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Baldness Remedies Can Make a Young Man's Hair Stand on End


At first I told myself that it couldn't be, it was the way the light hit the cut, maybe my shampoo was too harsh, maybe, oh, I don't know, maybe it's just my notoriously active imagination.

Sitting in my dorm room watching "Saturday Night Live," I pointed and told a friend, "It's thinning." He was supposed to say, "Oh, Steven, that's ridiculous," but instead he forgot his lines and just nodded and said, "Yep."

But I still didn't believe it. At 20--no, it couldn't be. Maybe at 40 or even 30, little by little so I wouldn't even notice, after I was married and happy and secure and loved.

At home for winter break, I stood in front of the bathroom mirror. I turned on all the lights--over the sink, the dome light, in the hall--and then I opened my eyes and looked. There was no way around it. My hairline was receding. Even the hair up on top wasn't as thick as it used to be.

I told my mom. Of course she disagreed, but my dad said, "Yeah, I see what you mean."

"Look," he said to my mom, "look where his hairline is, and on the top of the head, this used to be a lot fuller, thicker." They got a picture from high school, my senior portrait. Lo and behold, I had more hair back then. Quite a bit.

Darn, I thought. This is not what I need now. In the middle of sophomore year, do I really need something to undermine my confidence? Something to make me feel isolated, different?

After a while I had to laugh. What the heck--there's nothing to do but grin and bear it. But wait a second, I thought, and made a beeline for the Internet.

It turns out that hair loss in men is usually caused by a high level of testosterone, the hormone that basically makes men men, so I guess in a way that's a good thing. I disregarded all the Web sites dedicated to wigs and hairpieces, hair implants and other drastic plastic surgeries. But a few things seemed promising.

First, Rogaine, the goop you spread on your scalp twice a day, seems to make a difference for a lot of guys. But you have to do it forever--or you lose all the hair you would've lost anyway. And being a red-blooded American with a short attention span, I didn't think doing that twice a day for the rest of my life would be doable.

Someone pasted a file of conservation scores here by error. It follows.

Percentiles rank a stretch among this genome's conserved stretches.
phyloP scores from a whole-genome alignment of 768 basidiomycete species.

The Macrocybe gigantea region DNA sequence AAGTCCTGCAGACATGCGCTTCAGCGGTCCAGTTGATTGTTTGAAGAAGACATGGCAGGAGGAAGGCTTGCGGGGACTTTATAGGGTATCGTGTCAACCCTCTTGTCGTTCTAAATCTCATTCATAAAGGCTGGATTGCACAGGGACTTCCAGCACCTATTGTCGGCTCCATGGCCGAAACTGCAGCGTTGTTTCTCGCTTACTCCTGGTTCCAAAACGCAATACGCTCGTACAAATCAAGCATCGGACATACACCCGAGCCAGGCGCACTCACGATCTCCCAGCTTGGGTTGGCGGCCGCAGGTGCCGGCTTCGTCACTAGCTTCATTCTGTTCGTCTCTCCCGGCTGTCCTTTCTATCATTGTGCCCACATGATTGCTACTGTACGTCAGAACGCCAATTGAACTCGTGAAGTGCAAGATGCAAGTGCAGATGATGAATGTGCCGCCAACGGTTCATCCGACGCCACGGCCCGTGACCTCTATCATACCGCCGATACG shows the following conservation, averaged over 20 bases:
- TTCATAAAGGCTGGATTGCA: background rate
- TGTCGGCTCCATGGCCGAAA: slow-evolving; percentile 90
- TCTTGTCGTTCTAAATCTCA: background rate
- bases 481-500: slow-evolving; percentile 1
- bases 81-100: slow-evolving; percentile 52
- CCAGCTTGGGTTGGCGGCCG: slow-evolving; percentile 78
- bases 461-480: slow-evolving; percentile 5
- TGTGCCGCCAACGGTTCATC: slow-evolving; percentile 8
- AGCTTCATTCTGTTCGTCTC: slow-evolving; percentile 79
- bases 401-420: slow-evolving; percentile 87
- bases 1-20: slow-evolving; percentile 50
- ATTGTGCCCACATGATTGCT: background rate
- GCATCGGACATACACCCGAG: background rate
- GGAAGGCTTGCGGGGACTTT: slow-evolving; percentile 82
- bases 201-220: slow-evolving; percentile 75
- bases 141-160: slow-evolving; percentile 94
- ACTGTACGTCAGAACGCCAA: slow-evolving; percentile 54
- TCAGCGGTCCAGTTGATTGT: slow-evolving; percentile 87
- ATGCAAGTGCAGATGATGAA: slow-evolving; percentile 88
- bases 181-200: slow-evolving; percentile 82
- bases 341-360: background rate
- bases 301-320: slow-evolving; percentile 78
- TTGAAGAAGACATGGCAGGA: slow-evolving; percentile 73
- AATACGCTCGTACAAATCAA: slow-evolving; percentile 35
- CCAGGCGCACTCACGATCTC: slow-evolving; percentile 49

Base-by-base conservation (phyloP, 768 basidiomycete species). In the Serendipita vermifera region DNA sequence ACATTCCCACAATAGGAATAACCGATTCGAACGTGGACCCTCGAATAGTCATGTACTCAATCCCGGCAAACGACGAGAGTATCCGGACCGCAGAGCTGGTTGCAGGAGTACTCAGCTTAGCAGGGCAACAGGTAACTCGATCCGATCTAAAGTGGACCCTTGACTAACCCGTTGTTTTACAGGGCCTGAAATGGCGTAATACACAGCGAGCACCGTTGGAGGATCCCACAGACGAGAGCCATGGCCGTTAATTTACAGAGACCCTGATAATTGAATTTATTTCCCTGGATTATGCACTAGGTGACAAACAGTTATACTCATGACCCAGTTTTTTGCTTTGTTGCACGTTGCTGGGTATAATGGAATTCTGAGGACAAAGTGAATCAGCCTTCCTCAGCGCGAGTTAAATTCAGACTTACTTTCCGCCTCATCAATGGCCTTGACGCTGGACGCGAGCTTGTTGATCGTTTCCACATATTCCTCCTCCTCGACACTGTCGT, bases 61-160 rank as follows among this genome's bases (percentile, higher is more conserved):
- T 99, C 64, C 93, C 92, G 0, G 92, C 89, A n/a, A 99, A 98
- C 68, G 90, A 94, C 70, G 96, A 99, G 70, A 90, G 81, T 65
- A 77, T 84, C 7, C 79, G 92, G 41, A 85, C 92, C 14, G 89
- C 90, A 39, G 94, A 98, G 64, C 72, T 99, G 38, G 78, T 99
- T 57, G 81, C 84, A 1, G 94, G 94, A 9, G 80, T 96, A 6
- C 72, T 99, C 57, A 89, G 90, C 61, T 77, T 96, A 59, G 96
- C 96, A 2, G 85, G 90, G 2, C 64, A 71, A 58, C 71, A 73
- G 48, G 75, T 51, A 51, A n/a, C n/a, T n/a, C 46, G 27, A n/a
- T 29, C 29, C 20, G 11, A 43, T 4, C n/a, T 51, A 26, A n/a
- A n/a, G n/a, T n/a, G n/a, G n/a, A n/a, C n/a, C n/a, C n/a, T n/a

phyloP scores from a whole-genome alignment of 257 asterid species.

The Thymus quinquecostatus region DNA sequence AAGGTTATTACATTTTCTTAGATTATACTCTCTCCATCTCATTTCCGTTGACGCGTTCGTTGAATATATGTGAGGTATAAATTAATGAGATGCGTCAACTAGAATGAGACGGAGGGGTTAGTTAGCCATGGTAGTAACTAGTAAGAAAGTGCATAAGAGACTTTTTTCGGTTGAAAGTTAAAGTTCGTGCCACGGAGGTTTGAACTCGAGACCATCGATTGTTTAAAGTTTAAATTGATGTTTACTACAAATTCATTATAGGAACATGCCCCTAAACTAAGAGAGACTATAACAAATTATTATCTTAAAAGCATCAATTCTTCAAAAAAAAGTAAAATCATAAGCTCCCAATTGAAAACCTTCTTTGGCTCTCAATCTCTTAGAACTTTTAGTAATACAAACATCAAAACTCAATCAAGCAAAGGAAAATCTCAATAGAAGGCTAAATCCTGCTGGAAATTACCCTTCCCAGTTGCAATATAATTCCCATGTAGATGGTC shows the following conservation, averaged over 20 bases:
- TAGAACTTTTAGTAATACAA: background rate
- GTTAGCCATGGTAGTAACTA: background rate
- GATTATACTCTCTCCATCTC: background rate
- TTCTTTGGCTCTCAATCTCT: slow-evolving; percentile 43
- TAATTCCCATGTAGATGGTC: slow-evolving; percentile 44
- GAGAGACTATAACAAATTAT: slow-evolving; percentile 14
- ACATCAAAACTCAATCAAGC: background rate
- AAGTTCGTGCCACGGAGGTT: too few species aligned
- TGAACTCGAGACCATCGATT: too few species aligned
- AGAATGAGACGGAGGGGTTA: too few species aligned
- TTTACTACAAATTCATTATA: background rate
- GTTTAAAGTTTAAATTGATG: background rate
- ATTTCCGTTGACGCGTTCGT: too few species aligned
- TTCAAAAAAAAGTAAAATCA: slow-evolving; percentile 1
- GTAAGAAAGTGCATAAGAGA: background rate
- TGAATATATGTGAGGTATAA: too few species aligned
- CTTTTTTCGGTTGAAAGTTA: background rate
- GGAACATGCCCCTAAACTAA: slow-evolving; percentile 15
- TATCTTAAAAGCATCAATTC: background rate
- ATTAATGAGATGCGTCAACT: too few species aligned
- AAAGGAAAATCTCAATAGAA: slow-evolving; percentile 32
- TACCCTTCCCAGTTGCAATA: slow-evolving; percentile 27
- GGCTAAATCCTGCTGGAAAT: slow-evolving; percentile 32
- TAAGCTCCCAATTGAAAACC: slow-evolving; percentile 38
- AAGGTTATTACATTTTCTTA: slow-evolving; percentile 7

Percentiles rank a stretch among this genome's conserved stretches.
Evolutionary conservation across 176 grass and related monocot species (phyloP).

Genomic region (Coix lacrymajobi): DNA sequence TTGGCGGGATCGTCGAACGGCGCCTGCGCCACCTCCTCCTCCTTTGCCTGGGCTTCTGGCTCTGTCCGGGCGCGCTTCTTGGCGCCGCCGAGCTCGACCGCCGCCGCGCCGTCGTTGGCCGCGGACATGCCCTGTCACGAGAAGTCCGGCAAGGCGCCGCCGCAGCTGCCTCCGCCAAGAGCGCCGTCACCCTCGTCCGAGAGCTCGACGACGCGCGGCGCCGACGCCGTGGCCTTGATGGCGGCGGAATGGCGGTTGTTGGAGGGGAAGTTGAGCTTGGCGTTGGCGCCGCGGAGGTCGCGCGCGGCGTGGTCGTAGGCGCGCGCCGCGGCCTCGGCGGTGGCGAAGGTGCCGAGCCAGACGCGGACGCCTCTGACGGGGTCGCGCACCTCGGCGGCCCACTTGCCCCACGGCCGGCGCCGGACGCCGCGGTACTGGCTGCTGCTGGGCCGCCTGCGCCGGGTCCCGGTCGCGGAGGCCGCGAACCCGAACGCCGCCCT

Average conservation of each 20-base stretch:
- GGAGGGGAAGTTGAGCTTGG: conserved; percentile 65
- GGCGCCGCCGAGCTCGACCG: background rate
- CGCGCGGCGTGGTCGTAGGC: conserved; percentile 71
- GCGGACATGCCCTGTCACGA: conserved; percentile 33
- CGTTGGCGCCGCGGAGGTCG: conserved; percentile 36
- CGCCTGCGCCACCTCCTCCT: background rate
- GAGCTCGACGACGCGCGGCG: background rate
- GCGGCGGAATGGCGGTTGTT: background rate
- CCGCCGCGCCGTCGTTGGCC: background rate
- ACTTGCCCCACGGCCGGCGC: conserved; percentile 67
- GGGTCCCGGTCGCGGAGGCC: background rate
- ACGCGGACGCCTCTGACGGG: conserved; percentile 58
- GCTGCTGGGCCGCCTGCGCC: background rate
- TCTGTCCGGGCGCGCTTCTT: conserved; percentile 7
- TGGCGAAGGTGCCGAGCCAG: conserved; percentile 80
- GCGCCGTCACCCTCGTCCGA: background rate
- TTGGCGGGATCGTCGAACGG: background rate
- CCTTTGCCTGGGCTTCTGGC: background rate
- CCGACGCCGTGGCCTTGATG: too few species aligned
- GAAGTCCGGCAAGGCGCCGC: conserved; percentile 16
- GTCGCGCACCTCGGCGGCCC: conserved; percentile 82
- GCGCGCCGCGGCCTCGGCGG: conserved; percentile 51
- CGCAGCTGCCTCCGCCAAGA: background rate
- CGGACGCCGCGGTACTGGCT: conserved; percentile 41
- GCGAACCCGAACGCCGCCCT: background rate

There must be a quick fix--this is the 21st century, folks!

Finally, I came across what I thought I'd been looking for: Propecia. It's a new drug, a relative of Proscar, which was originally prescribed to treat prostate problems. If taken daily, it apparently grows new hair and prevents continued hair loss in most men. Wow, what a great deal, I thought--until I looked at the possible side effects. Taking Propecia may produce "decreased sexual desire, lowered [sexual] sensitivity, or decreased ejaculate ... " read the Web site.

Hmm, I thought, take that pill and I risk being bald and impotent.

Just out of curiosity, I followed the chain of drugs. If I took Propecia to halt hair loss, and Viagra to fix erectile dysfunction, then I'd be as good as new, right? Possibly right--probably wrong.

"The most common drug side effects of Viagra are headache, flushing of the face, and upset stomach," reads the Web site. Others include " ... temporary changes in color vision ... eyes being more sensitive to light, or blurred vision." In rare cases, you "may have an erection that lasts many hours."

So if I want to be totally intact, I'd have to take: Propecia for hair, Viagra for sexual function, Pepto Bismal for my stomach and Advil or Tylenol for my head. On top of that, I might be flushed, have colored vision and never, ever, be able to be confident wearing sweat pants in public. Sound like a good trade for a bit o' thinning up on top?

For me right now, a nice hat seems like the better solution.


Steven Anthony-Barrie is a sophomore at Occidental College. His e-mail is

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